The wars between France and Britain over the past century brought two major issues with the French political system and economy. Firstly, the amount of debt massed by the French was absurd, over all the major conflicts they accumulated large numbers of debt that they simply couldn’t pay back. The reason they couldn’t pay them back as easily as the British is because the British had industrialised significantly earlier than France, giving them a stronger economy. The French economy however was a lot more agricultural than its British counterpart, giving it a weaker economy in the long run. So the debt accumulated over the past century of warfare was paid off partially by the British, whereas the French debt stagnated and grew with every conflict they fought, until eventually they required such large amounts of tax from the French population, that they rose up and fought back. The other issues that war with Britain brought up is the way France was ruled in comparison the Britain. Britain had been using a parliamentary system for a significant amount of time and the majority of the conflicts in from this period resulted in British victories. Whether or not this was down to the absolute monarchy France still employed remains to be seen, but the system itself was a lot more efficient.
The French people were heavily taxed up to the point before the revolution, the debts of the nation were so large that taxation had to be pushed up to nearly a quarter of all income. The ludicrous taxes in addition to the famine that had swept the nation due to the terrible winter France had endured made life for the peasant even worse. H Morse Stephens makes the point “Starving people could hardly be expected to see how the surrender of one fourth of their incomes could help them”. Another reason why the agricultural system of France was so much weaker than the British industrialised economy was that the bad winters of 1788 and 1789 brought the French to a complete standstill, a large blow to their production. What made this even worse for the lower classes of France was that a lot of the aristocrats and clergy were exempt from many of the taxes, they also indulged in many unnecessary luxuries while the rest of France was starving, causing some resentment from the people.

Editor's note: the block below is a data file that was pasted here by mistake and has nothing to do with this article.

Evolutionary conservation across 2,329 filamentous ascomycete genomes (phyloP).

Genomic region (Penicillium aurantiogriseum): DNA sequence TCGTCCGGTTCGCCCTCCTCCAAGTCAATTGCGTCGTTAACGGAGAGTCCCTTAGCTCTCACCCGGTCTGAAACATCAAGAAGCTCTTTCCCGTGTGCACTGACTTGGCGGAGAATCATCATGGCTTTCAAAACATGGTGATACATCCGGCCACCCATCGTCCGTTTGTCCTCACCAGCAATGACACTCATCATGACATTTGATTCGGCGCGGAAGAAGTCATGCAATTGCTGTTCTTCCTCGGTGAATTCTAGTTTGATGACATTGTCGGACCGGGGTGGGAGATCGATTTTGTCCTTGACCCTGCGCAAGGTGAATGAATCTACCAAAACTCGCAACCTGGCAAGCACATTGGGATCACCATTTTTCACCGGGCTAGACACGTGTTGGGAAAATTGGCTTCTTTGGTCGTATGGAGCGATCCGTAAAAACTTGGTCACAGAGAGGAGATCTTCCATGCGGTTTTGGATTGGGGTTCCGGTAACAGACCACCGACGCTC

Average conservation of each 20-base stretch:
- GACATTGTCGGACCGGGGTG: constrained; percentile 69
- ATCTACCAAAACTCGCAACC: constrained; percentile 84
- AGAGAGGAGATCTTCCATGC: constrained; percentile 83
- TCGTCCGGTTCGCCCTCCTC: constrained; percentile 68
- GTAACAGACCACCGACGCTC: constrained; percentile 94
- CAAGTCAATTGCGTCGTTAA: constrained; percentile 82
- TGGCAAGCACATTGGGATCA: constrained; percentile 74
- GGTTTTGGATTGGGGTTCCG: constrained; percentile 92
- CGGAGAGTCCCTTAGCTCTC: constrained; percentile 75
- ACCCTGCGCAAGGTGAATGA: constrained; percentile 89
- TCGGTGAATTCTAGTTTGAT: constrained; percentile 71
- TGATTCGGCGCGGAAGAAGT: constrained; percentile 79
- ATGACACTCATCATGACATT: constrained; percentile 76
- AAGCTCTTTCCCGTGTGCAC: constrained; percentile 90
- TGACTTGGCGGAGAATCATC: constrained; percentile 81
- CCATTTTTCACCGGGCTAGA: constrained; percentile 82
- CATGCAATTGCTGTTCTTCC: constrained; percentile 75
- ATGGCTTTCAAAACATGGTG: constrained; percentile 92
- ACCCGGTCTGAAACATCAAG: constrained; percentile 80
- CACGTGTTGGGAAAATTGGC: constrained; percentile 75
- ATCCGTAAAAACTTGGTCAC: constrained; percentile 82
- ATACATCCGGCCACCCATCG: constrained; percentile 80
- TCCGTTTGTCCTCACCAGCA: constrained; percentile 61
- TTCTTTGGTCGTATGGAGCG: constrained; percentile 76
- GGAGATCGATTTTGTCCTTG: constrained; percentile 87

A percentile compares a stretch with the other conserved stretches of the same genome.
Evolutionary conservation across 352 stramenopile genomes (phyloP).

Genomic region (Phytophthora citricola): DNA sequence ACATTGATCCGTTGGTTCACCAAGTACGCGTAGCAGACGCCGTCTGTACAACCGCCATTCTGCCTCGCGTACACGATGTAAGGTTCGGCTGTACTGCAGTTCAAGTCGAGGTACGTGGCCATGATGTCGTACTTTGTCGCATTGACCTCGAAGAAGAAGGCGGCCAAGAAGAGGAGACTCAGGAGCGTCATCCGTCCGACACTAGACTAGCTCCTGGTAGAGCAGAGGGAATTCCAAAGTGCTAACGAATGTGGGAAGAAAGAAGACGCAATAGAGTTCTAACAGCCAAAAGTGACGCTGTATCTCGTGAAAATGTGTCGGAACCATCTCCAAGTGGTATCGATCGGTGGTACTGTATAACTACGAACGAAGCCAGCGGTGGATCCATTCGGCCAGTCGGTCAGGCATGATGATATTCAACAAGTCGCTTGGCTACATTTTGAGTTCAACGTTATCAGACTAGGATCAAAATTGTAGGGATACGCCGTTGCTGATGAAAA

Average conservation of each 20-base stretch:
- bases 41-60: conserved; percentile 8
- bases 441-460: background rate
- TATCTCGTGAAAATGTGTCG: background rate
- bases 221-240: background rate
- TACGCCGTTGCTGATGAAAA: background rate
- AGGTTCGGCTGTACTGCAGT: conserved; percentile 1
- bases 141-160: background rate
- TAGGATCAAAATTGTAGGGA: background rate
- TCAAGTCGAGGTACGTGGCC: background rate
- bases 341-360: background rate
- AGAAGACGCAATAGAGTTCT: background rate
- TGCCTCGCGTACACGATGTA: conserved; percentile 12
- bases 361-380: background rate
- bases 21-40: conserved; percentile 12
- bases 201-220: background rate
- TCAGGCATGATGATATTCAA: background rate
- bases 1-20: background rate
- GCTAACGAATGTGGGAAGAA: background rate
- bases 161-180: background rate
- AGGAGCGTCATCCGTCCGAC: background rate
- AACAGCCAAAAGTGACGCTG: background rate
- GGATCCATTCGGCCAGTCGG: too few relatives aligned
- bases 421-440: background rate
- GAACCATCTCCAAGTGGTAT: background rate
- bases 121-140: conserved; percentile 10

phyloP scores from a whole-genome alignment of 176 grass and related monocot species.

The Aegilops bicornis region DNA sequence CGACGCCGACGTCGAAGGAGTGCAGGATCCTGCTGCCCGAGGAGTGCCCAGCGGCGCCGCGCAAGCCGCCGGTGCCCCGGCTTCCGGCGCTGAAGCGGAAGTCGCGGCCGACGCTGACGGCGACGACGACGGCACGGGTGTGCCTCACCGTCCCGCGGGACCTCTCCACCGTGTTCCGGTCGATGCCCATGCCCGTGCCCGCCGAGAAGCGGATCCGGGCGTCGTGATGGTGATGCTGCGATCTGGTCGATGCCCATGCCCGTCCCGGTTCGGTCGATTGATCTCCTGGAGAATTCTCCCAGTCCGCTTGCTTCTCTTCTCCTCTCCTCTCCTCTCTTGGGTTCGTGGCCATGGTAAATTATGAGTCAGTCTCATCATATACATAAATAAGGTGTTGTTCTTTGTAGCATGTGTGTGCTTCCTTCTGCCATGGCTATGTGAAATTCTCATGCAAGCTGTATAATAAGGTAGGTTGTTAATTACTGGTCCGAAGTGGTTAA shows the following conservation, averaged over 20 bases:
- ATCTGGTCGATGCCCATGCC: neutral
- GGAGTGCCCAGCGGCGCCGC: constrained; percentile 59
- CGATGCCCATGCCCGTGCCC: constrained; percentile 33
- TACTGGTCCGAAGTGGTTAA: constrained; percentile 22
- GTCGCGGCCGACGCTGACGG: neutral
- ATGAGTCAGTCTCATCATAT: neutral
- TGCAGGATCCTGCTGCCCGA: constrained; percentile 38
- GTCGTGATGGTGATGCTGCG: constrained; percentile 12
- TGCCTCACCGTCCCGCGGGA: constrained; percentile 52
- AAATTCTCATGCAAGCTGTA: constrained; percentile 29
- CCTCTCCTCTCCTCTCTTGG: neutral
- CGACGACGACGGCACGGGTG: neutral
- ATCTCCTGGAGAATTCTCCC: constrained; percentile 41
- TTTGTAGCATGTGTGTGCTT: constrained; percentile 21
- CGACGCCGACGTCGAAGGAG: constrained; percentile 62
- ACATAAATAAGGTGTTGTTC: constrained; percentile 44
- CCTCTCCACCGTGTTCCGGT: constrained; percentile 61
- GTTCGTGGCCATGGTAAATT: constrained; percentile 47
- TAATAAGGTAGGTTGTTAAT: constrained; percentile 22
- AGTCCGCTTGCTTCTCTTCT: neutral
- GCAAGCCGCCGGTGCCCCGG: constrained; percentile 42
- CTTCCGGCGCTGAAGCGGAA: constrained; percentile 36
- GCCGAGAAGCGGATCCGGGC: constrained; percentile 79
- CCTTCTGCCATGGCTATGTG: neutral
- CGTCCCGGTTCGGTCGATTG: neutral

Another reason for the French political instability was the age of enlightenment which was sweeping across the globe at the time. The enlightenment was an era where people started to question their position in society and the authority above them. With people starting to realise their abused position in absolute monarchies such as France, a revolution was inevitable. The conflict between France and Britain in the American War for Independence would have brought attention to the revolution by the American people against their British masters, if the Americans could take out the vast British army then surely they could do it here in France.
In conclusion, there is no doubt that the wars between France and Britain had a massive impact on the political instability that plagued the French throughout the 18th century. The British had several decisive battles over the French that not only crippled them with debt and territorial loss, but they showed France how successful a parliament was in comparison to a monarch. However, not all the reasons directly have a correlation with the conflicts of both nations. For example the age of enlightenment was a movement that spread across Europe around the same period in history, however it can still be linked back to the British and French fighting in North America, with the enlightenment igniting the American Revolution.
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There are some examples of useful analysis here but the vast majority of this essay is a narrative account of the conflicts between Britain and France and does not therefore address the question. 3 Stars.